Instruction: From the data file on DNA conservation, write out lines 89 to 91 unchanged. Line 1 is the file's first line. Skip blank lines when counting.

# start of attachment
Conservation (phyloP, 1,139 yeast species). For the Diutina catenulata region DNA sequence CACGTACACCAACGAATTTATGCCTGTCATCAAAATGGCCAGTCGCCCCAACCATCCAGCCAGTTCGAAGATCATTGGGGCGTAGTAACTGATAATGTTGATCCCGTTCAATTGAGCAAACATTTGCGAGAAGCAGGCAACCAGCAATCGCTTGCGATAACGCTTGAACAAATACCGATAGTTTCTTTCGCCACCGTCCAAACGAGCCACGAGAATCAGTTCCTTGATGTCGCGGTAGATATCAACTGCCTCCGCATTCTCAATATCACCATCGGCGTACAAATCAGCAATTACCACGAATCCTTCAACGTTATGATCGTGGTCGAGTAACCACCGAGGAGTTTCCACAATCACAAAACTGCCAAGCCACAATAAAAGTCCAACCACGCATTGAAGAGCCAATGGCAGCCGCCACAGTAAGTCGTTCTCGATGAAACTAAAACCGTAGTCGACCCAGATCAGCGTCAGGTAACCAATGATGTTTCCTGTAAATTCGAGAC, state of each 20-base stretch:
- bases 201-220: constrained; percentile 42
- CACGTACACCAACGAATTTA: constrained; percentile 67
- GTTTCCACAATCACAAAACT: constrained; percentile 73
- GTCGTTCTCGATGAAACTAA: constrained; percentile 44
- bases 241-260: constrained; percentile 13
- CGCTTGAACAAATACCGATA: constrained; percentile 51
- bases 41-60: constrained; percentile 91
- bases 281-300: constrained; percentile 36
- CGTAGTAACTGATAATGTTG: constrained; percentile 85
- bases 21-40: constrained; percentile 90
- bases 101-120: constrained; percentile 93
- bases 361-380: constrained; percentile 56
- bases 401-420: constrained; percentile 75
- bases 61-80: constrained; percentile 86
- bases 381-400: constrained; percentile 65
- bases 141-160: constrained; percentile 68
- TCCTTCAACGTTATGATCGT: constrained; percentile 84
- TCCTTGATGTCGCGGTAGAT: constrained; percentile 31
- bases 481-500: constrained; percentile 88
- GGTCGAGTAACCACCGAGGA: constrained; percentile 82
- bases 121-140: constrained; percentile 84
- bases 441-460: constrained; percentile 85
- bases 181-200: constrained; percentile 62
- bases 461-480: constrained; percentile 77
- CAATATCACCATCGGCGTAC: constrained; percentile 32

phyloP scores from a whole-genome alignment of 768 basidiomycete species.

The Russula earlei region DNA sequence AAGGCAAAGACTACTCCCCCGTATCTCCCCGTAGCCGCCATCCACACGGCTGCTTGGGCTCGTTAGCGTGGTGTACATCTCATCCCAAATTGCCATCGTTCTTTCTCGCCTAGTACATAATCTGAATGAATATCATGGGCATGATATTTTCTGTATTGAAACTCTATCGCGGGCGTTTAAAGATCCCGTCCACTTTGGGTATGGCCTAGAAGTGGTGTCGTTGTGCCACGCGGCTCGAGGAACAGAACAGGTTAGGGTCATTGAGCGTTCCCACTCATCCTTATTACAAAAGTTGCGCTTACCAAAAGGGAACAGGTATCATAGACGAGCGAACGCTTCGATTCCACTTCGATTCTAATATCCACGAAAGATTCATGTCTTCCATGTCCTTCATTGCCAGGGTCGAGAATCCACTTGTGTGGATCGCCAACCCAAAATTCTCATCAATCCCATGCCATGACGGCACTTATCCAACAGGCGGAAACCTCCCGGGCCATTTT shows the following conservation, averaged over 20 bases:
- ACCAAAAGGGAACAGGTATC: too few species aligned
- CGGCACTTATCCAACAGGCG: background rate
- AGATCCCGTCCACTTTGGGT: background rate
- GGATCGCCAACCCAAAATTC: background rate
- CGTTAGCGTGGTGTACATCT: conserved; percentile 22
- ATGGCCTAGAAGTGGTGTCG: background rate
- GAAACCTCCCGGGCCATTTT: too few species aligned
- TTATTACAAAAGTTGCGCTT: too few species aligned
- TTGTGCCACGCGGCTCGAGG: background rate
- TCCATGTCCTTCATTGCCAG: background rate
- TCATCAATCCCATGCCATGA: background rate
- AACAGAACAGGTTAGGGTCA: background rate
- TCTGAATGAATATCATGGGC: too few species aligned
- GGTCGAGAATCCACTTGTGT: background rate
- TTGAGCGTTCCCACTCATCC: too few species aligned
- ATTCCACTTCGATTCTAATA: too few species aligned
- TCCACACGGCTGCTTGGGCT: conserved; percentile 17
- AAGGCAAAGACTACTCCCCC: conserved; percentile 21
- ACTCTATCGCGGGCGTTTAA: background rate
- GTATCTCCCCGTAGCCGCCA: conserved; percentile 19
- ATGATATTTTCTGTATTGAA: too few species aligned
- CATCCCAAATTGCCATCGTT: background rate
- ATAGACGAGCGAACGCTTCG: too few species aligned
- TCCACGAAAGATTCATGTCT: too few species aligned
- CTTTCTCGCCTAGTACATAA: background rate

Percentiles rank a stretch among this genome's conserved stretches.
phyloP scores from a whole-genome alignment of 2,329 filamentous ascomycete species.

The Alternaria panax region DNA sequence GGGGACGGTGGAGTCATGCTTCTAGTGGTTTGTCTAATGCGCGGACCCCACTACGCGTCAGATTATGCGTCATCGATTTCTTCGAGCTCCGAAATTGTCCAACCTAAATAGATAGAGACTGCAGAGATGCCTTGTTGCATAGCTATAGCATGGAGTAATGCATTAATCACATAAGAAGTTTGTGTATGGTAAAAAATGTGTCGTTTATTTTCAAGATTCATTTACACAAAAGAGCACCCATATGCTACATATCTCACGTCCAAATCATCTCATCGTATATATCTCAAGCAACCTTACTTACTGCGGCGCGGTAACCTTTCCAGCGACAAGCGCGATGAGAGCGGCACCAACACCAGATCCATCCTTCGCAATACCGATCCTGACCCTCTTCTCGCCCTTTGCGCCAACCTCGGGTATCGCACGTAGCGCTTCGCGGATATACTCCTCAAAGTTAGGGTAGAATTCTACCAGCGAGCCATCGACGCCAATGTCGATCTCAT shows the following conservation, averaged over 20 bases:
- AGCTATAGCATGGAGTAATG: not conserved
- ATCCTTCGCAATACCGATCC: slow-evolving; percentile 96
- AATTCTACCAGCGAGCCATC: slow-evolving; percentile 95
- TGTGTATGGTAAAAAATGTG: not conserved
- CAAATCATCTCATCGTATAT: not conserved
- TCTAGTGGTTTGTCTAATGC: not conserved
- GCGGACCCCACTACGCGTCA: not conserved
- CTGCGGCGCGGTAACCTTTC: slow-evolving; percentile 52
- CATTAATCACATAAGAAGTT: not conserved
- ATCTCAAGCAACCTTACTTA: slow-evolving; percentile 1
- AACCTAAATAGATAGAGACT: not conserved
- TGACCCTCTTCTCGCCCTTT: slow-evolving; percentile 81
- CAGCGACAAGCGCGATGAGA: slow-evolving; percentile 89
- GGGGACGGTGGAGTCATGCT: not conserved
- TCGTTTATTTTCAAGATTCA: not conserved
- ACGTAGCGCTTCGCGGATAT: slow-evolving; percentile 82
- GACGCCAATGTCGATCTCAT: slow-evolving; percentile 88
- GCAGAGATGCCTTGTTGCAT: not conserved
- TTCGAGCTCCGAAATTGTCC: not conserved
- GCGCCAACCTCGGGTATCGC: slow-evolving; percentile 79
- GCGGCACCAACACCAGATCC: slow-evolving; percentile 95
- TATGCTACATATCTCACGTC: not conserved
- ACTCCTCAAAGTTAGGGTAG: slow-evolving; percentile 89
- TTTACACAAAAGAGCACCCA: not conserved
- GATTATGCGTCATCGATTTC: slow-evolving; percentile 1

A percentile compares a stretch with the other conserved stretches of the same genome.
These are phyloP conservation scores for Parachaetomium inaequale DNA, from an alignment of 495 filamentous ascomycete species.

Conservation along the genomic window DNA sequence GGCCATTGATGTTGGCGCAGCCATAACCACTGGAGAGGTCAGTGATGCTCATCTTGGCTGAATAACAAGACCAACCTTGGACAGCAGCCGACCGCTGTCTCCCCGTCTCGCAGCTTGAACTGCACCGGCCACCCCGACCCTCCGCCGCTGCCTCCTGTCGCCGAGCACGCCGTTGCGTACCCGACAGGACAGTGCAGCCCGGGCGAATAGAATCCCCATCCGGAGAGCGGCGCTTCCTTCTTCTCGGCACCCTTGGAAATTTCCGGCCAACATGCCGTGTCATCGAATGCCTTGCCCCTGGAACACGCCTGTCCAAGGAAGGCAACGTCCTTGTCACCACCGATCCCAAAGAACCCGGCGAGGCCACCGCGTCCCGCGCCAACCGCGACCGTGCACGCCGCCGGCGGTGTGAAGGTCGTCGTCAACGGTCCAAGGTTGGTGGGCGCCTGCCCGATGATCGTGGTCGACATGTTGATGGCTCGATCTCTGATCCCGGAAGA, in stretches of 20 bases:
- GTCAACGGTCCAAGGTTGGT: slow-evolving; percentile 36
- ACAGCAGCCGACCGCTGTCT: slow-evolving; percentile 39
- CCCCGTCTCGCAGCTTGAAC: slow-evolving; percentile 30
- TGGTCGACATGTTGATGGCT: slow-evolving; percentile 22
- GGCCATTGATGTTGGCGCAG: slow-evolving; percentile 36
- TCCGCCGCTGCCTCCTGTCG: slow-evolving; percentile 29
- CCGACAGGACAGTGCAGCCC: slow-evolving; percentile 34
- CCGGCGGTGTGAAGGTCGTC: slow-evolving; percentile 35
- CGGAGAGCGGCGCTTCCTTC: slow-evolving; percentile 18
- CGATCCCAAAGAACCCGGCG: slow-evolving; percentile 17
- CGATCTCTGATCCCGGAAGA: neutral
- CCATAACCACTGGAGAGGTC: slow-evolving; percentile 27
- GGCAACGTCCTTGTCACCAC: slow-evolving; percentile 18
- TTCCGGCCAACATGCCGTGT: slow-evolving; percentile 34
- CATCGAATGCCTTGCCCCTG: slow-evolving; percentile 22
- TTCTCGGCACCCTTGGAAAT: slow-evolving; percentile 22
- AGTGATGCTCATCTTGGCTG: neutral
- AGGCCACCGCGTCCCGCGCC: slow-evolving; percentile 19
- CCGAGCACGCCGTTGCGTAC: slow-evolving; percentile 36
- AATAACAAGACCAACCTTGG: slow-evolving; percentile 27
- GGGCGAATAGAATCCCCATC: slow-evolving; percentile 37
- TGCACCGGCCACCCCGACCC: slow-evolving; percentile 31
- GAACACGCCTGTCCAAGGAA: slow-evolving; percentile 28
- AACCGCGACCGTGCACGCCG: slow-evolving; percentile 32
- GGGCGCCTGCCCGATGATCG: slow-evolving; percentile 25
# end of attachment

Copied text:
- GGCCATTGATGTTGGCGCAG: slow-evolving; percentile 36
- TCCGCCGCTGCCTCCTGTCG: slow-evolving; percentile 29
- CCGACAGGACAGTGCAGCCC: slow-evolving; percentile 34